Turkey's military is in turmoil after four of the country's most senior commanders quit in protest over the detention of 250 officers on charges of conspiring against the government.
Turkish President Abdullah Gul denied Saturday that Ankara faced a crisis following the resignation, but acknowledged this had created an “extraordinary” situation.
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“Nobody should view this as any sort of crisis or continuing problem in Turkey,” Gul told reporters on Saturday. “Undoubtedly events yesterday were an extraordinary situation in themselves, but everything is on course.”
Analysts believe the subtext of his message was clear: the government is in firm control and there's no danger of a coup.
The departure of the generals has caused turmoil in the military, giving Prime Minister Tayyip Erdogan an opportunity to extend his authority over the once-dominant armed forces, the second biggest in NATO.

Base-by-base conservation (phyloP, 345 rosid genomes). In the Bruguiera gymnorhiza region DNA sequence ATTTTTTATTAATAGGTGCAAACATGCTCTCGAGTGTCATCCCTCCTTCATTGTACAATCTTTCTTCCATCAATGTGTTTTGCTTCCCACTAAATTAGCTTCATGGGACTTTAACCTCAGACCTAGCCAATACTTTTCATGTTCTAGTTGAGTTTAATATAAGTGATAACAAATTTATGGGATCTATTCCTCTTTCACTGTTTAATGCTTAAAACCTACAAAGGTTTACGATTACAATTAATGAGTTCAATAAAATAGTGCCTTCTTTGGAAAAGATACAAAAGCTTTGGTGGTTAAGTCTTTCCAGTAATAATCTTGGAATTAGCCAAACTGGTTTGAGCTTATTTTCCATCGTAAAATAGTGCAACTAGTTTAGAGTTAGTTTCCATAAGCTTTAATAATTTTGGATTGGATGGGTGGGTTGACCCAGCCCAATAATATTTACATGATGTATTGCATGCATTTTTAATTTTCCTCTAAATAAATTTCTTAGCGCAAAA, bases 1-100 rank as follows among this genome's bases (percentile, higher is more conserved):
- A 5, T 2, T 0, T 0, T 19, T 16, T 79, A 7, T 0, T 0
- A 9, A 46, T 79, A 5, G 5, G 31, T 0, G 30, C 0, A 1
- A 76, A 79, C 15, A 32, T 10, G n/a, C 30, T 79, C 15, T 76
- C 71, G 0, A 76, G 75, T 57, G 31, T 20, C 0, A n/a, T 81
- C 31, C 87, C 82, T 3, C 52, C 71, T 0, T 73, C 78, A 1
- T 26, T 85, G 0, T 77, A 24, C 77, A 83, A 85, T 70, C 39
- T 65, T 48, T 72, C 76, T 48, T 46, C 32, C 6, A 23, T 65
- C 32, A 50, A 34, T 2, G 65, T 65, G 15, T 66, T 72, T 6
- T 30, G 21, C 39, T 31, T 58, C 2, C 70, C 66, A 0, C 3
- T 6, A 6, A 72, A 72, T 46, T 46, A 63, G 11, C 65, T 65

Chief of General Staff General Isik Kosaner stepped down on Friday evening along with the army, navy and air force commanders in protest over the detention of 250 officers on charges of conspiring against Erdogan's government.
In a farewell message to “brothers in arms,” Kosaner said it was impossible to continue as he could not defend the rights of men detained due to a flawed judicial process.
Relations between the secularist military and Erdogan's socially conservative Justice and Development Party (AK) have been fraught since it first won power in 2002, due to mistrust of the AK's Islamist roots.
While the departures are embarrassing, they could give Erdogan a decisive victory over a military that sees itself as guardian of the secularist state envisioned by the soldier statesman and founder of modern Turkey, Mustafa Kemal Ataturk.
Analysts perceive little political threat to Erdogan's supremacy. AK won a third consecutive term, taking 50 percent of the vote, in a parliamentary election in June.
Erdogan swiftly named General Necdet Ozel, formerly commander of the military police, as Kosaner's successor and the new head of the military.
AP contributed to this report
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